Taoiseach will get a taste of Northern Ireland’s new Pride
Varadkar’s visit comes as attitudes to same-sex marriage appear to be shifting
Bunny from Belfast performing at the Dublin Pride parade. Leo Varadkar will attend a Pride breakfast in Belfast, but not the parade itself. Photograph: Dara Mac Dónaill
Taoiseach Leo Varadkar deliberated carefully before deciding to attend the Pride event in Belfast on Saturday. It was established last weekend that he was about to make his first visit North as Taoiseach. This raised the inevitable question: would an openly gay Taoiseach join the LGBT event, as he had done in Dublin?
But it took until Tuesday for confirmation that he would indeed attend, but not the actual parade, rather a breakfast event in Belfast city centre ahead of the big march. His reason for missing the parade was that he had to be in Croke Park in the afternoon to cheer on the Dubs.
Asked about DUP sensitivities, Varadkar said he would not be making any compromises for anyone. But still, he had to be a little cautious. After all, he was about to visit the neighbouring jurisdiction to make a political statement about same-sex marriage which Northern Ireland’s main party, the DUP, opposes. A belligerent approach, which is hardly his way, wasn’t going to work. (That said, in the past week he appeared happy to rattle a few DUP and Tory cages on Brexit.) Breakfast rather than parade seemed to be the way to do things.
But if opponents of changes to legislation were annoyed with Varadkar, they kept it to themselves. He was “perfectly entitled” to attend Pride, said DUP leader Arlene Foster. What he did was his “own business”, said DUP MP Jeffrey Donaldson, as long as he “didn’t interfere in the internal affairs of Northern Ireland”.
Now that would seem a moot point, because joining in an event supporting same-sex marriage could be construed, if certain politicians wanted to adopt such a stance, as indeed meddling in a Northern Ireland political matter. But nobody seemed sufficiently upset or enlivened enough to protest about “Dublin interference”.
That could change, of course, but so far it’s a been the case of the dog that didn’t bark. What was really interesting was the lack of reaction or anything approximating outrage in a place where politicians are good at doing outrage.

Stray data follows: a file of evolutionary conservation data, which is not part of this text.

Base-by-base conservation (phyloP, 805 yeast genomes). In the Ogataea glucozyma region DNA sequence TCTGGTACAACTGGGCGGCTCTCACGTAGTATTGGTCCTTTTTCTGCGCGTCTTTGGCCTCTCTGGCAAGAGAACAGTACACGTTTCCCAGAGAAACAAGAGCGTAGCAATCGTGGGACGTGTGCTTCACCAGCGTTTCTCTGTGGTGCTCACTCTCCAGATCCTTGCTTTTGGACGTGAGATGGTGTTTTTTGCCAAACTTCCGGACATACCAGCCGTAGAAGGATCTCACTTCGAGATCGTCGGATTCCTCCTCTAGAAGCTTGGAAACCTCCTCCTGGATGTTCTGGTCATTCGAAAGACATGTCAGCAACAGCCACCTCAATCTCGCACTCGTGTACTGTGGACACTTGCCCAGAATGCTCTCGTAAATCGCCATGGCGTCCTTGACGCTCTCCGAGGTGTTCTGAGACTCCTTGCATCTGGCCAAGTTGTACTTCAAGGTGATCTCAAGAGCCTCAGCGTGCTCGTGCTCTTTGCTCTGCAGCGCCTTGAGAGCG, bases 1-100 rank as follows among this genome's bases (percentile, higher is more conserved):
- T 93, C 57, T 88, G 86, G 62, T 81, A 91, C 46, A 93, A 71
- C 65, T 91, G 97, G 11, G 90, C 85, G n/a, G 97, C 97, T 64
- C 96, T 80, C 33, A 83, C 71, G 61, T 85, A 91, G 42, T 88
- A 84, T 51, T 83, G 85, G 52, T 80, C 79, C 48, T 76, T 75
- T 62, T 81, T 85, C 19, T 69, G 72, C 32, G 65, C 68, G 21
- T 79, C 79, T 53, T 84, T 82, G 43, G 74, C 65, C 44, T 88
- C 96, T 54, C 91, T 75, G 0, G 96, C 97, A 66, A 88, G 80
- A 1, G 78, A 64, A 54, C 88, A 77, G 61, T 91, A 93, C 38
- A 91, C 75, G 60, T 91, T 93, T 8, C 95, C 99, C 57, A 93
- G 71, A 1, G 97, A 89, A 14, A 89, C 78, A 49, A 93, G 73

It all seems indicative of a society quietly in transformation. There is no doubting there is a significant number of people in Northern Ireland who would oppose gay marriage in good conscience. But equally, polls and general political trends suggest that if the matter were decided by referendum, the result could be similar to the South where the vote was 62 per cent in favour of changing the law to 38 per cent against.
Six months after the May 2015 referendum, a joint BBC-RTÉ poll found that 64 per cent of respondents in Northern Ireland were either very or fairly comfortable with a close member of their family marrying someone of the same sex. This compared with 67 per cent in the Republic.
Jeffrey Dudgeon, an Ulster Unionist member of Belfast City Council, for more than 40 years has been a trailblazer in effecting gradual liberalisation of legislation for gay people in Northern Ireland.
He noted the appalled reaction of the liberal establishment in the UK earlier this year when British prime minister Theresa May and Ms Foster signed off on a £1 billion (€1.1 billion) deal to prop up the Conservative government. He observed how the likes of Conservative Scottish leader Ruth Davidson, a lesbian, “took fright” because of the DUP’s record on gay rights and social issues generally.
But Dudgeon said they were wrong. “The majority of people in Northern Ireland now favour equal marriage, Protestants as well as Catholics. I think people here are ready for that particular change,” he said.
He believes that while the DUP opposes gay marriage, some of its members would at least tolerate, however grudgingly, changes in legislation.
Dudgeon was co-founder of the gay rights movement in Northern Ireland, and in 1981 he won a case at the European Court of Human Rights challenging the criminalisation of gay men in Northern Ireland.
He was also involved in successful campaigns to lower the age of consent and to introduce same-sex civil partnerships in Northern Ireland.